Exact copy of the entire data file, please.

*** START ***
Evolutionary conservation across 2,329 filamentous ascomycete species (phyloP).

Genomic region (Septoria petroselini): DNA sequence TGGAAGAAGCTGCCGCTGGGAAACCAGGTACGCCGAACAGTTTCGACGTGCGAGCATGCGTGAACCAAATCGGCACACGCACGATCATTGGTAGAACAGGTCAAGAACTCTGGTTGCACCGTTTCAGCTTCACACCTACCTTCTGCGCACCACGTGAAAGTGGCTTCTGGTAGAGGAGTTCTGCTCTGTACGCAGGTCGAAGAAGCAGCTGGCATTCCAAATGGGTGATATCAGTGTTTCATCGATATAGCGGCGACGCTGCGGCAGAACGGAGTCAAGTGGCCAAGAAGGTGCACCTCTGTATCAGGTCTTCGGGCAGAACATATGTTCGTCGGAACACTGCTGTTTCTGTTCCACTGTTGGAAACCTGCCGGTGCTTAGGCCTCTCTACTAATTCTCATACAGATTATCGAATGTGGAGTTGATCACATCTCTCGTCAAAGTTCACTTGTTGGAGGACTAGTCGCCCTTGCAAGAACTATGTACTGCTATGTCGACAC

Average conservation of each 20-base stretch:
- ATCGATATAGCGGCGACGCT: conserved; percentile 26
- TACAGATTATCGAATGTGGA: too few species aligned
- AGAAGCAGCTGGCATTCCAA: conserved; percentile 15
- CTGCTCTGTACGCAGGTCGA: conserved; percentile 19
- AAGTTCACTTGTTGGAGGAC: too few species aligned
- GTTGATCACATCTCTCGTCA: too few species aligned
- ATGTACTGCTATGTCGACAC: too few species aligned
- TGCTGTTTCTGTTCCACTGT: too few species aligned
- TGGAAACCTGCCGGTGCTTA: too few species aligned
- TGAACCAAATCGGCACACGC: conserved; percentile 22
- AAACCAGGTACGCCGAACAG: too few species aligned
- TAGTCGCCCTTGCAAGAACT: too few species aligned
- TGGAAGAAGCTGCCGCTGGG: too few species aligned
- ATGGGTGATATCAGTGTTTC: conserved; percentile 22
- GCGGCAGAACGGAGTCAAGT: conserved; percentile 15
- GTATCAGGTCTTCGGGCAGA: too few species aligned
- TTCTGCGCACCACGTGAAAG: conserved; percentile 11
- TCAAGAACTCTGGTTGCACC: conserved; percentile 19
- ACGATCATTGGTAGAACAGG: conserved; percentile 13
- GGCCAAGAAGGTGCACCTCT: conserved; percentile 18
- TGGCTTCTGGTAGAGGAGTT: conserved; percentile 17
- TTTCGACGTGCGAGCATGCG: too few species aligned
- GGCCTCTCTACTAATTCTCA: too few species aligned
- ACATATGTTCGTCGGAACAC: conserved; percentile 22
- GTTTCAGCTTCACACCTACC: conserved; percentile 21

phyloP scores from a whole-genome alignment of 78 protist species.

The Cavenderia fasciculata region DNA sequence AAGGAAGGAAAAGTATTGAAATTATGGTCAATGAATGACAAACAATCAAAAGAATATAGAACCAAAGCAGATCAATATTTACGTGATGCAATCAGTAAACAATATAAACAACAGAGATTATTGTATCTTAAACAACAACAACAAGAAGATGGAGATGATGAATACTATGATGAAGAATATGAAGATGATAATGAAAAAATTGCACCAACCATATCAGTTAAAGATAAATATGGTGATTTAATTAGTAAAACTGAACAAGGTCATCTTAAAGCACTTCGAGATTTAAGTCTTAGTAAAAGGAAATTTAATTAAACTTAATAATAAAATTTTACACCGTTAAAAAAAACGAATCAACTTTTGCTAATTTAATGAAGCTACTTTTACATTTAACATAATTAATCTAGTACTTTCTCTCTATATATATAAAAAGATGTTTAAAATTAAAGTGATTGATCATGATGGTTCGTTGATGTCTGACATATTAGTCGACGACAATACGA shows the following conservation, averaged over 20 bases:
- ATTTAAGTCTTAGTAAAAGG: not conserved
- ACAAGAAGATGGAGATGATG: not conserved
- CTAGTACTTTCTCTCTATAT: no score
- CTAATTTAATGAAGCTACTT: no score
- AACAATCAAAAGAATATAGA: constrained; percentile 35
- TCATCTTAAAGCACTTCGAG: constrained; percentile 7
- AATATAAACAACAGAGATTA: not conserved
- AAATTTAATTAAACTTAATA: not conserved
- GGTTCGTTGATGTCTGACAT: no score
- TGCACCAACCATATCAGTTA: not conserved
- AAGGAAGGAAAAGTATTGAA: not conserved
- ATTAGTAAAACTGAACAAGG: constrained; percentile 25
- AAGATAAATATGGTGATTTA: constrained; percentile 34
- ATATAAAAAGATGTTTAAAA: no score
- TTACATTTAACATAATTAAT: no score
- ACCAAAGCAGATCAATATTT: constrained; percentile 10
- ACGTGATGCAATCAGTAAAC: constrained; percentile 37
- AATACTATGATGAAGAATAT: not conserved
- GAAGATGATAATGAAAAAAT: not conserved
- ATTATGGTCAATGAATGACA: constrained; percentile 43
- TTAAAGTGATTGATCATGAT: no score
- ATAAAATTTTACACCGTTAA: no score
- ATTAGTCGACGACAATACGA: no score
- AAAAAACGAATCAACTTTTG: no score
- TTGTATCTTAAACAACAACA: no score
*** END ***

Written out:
Evolutionary conservation across 2,329 filamentous ascomycete species (phyloP).

Genomic region (Septoria petroselini): DNA sequence TGGAAGAAGCTGCCGCTGGGAAACCAGGTACGCCGAACAGTTTCGACGTGCGAGCATGCGTGAACCAAATCGGCACACGCACGATCATTGGTAGAACAGGTCAAGAACTCTGGTTGCACCGTTTCAGCTTCACACCTACCTTCTGCGCACCACGTGAAAGTGGCTTCTGGTAGAGGAGTTCTGCTCTGTACGCAGGTCGAAGAAGCAGCTGGCATTCCAAATGGGTGATATCAGTGTTTCATCGATATAGCGGCGACGCTGCGGCAGAACGGAGTCAAGTGGCCAAGAAGGTGCACCTCTGTATCAGGTCTTCGGGCAGAACATATGTTCGTCGGAACACTGCTGTTTCTGTTCCACTGTTGGAAACCTGCCGGTGCTTAGGCCTCTCTACTAATTCTCATACAGATTATCGAATGTGGAGTTGATCACATCTCTCGTCAAAGTTCACTTGTTGGAGGACTAGTCGCCCTTGCAAGAACTATGTACTGCTATGTCGACAC

Average conservation of each 20-base stretch:
- ATCGATATAGCGGCGACGCT: conserved; percentile 26
- TACAGATTATCGAATGTGGA: too few species aligned
- AGAAGCAGCTGGCATTCCAA: conserved; percentile 15
- CTGCTCTGTACGCAGGTCGA: conserved; percentile 19
- AAGTTCACTTGTTGGAGGAC: too few species aligned
- GTTGATCACATCTCTCGTCA: too few species aligned
- ATGTACTGCTATGTCGACAC: too few species aligned
- TGCTGTTTCTGTTCCACTGT: too few species aligned
- TGGAAACCTGCCGGTGCTTA: too few species aligned
- TGAACCAAATCGGCACACGC: conserved; percentile 22
- AAACCAGGTACGCCGAACAG: too few species aligned
- TAGTCGCCCTTGCAAGAACT: too few species aligned
- TGGAAGAAGCTGCCGCTGGG: too few species aligned
- ATGGGTGATATCAGTGTTTC: conserved; percentile 22
- GCGGCAGAACGGAGTCAAGT: conserved; percentile 15
- GTATCAGGTCTTCGGGCAGA: too few species aligned
- TTCTGCGCACCACGTGAAAG: conserved; percentile 11
- TCAAGAACTCTGGTTGCACC: conserved; percentile 19
- ACGATCATTGGTAGAACAGG: conserved; percentile 13
- GGCCAAGAAGGTGCACCTCT: conserved; percentile 18
- TGGCTTCTGGTAGAGGAGTT: conserved; percentile 17
- TTTCGACGTGCGAGCATGCG: too few species aligned
- GGCCTCTCTACTAATTCTCA: too few species aligned
- ACATATGTTCGTCGGAACAC: conserved; percentile 22
- GTTTCAGCTTCACACCTACC: conserved; percentile 21

phyloP scores from a whole-genome alignment of 78 protist species.

The Cavenderia fasciculata region DNA sequence AAGGAAGGAAAAGTATTGAAATTATGGTCAATGAATGACAAACAATCAAAAGAATATAGAACCAAAGCAGATCAATATTTACGTGATGCAATCAGTAAACAATATAAACAACAGAGATTATTGTATCTTAAACAACAACAACAAGAAGATGGAGATGATGAATACTATGATGAAGAATATGAAGATGATAATGAAAAAATTGCACCAACCATATCAGTTAAAGATAAATATGGTGATTTAATTAGTAAAACTGAACAAGGTCATCTTAAAGCACTTCGAGATTTAAGTCTTAGTAAAAGGAAATTTAATTAAACTTAATAATAAAATTTTACACCGTTAAAAAAAACGAATCAACTTTTGCTAATTTAATGAAGCTACTTTTACATTTAACATAATTAATCTAGTACTTTCTCTCTATATATATAAAAAGATGTTTAAAATTAAAGTGATTGATCATGATGGTTCGTTGATGTCTGACATATTAGTCGACGACAATACGA shows the following conservation, averaged over 20 bases:
- ATTTAAGTCTTAGTAAAAGG: not conserved
- ACAAGAAGATGGAGATGATG: not conserved
- CTAGTACTTTCTCTCTATAT: no score
- CTAATTTAATGAAGCTACTT: no score
- AACAATCAAAAGAATATAGA: constrained; percentile 35
- TCATCTTAAAGCACTTCGAG: constrained; percentile 7
- AATATAAACAACAGAGATTA: not conserved
- AAATTTAATTAAACTTAATA: not conserved
- GGTTCGTTGATGTCTGACAT: no score
- TGCACCAACCATATCAGTTA: not conserved
- AAGGAAGGAAAAGTATTGAA: not conserved
- ATTAGTAAAACTGAACAAGG: constrained; percentile 25
- AAGATAAATATGGTGATTTA: constrained; percentile 34
- ATATAAAAAGATGTTTAAAA: no score
- TTACATTTAACATAATTAAT: no score
- ACCAAAGCAGATCAATATTT: constrained; percentile 10
- ACGTGATGCAATCAGTAAAC: constrained; percentile 37
- AATACTATGATGAAGAATAT: not conserved
- GAAGATGATAATGAAAAAAT: not conserved
- ATTATGGTCAATGAATGACA: constrained; percentile 43
- TTAAAGTGATTGATCATGAT: no score
- ATAAAATTTTACACCGTTAA: no score
- ATTAGTCGACGACAATACGA: no score
- AAAAAACGAATCAACTTTTG: no score
- TTGTATCTTAAACAACAACA: no score